The latest draft of Vietnam’s 8th Power Development Plan (PDP8) shows a ramping up of its intentions during the next decade away from coal-fired power and toward renewables and natural gas, even as the country seeks to keep up with rapid demand growth.
The Vietnam Ministry of Industry and Trade released the third revision of PDP8 in February, and it covers the period 2021 through 2030, supplemented with a more general outline of intentions through 2045. A final draft is expected in the second quarter of this year.
In contrast with the current PDP7 strategy, PDP8 scales back coal-fired power significantly — showing Vietnam’s intentions to reduce its GHG emissions as well as to reduce its dependency on imported fossil fuels.
The Institute for Energy Economics and Financial Analysis (IEEFA), a nonprofit, criticized the planning mindset on which PDP8 was based, saying it ignores improvements in the relative costs and reliability of renewable generation.
“Traditional power sector planning disciplines [in Vietnam] were developed during a period when technology was relatively static and generation-led planning was the norm. That is not the right approach for an unprecedented period of innovation and cost reduction we are witnessing now,” IEEFA said in a report in March. “This calls for a fundamental shift away from the traditional planning approach of assessing technology choices on an ‘as is’ basis to a pathway development process that sees each generation technology more holistically.”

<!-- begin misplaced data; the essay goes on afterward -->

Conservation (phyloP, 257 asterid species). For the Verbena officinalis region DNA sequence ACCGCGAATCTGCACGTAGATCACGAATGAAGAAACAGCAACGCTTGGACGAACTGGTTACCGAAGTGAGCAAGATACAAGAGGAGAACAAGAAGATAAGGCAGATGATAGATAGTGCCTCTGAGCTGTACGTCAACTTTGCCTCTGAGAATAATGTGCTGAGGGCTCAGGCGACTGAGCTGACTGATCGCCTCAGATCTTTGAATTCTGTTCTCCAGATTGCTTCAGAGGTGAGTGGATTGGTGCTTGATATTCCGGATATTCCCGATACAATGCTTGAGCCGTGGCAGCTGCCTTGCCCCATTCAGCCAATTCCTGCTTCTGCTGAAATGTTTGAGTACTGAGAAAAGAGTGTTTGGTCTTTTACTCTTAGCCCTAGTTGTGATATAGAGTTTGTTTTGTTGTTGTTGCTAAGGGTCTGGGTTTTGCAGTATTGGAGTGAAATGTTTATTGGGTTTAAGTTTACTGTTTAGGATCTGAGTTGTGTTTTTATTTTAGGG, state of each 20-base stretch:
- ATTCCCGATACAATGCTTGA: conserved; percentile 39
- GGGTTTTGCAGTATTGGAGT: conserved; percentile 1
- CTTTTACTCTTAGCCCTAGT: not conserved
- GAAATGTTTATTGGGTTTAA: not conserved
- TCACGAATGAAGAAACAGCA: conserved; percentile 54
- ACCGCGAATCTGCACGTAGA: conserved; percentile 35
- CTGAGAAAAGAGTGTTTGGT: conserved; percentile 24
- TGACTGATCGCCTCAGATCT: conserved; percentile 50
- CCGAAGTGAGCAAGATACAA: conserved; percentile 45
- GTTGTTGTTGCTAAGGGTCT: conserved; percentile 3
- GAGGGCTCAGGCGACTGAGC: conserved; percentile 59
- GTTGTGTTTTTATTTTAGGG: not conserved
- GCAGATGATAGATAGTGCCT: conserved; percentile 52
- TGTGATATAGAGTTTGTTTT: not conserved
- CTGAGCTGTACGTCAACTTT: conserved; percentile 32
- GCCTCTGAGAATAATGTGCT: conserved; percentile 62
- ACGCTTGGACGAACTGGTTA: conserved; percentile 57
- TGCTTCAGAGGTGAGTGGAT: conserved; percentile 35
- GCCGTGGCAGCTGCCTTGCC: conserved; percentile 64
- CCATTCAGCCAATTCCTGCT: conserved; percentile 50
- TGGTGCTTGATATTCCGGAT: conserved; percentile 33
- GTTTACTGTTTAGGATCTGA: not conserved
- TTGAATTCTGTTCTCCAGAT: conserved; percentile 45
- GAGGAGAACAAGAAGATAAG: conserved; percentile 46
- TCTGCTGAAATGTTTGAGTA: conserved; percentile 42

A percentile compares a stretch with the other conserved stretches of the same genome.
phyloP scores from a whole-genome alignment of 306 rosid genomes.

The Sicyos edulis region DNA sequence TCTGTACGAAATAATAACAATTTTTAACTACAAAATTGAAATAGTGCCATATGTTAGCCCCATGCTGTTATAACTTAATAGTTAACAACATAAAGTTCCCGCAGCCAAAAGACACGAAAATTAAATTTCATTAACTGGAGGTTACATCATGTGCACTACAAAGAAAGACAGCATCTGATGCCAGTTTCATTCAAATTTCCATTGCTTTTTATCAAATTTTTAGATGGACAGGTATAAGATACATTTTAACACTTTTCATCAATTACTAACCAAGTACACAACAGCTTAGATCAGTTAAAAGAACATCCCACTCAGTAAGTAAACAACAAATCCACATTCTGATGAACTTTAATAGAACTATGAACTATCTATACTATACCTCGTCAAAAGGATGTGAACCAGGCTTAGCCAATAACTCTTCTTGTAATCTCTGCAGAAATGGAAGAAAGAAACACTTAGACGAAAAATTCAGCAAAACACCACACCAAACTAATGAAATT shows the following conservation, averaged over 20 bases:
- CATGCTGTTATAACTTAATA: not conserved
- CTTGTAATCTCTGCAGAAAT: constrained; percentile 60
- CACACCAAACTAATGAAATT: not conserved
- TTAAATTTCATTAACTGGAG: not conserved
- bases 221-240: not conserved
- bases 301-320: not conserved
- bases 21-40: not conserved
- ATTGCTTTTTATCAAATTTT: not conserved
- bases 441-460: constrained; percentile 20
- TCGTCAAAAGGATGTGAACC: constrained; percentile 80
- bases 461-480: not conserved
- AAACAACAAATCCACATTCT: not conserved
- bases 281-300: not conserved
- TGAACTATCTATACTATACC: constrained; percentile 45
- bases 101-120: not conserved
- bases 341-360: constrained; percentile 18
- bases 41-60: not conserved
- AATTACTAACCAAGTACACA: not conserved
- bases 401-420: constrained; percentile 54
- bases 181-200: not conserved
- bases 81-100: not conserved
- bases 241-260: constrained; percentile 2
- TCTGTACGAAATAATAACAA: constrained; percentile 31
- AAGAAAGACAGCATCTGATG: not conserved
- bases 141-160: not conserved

Most prominently, IEEFA said the cost of renewable power available to Vietnam’s developers has fallen by 90% for solar PV and 70% for wind from 2009 through 2020. Coal power’s price has been static during that time, but the plan for the next decade does not reflect the relative shift in costs, nor “designing the system in a way that can optimize a complementary portfolio of technologies,” IEEFA said.
IEEFA was particularly critical of caps on solar and offshore wind capacity at 2 GW each in PDP8, which it said are driven by reports that the intermittency of renewable power could be harmful to the national grid. But IEEFA said these limitations “could have severe implications that would reverberate across the wider economy,” in terms of keeping the country dependent on imported fossil fuels and undermining its environmental goals.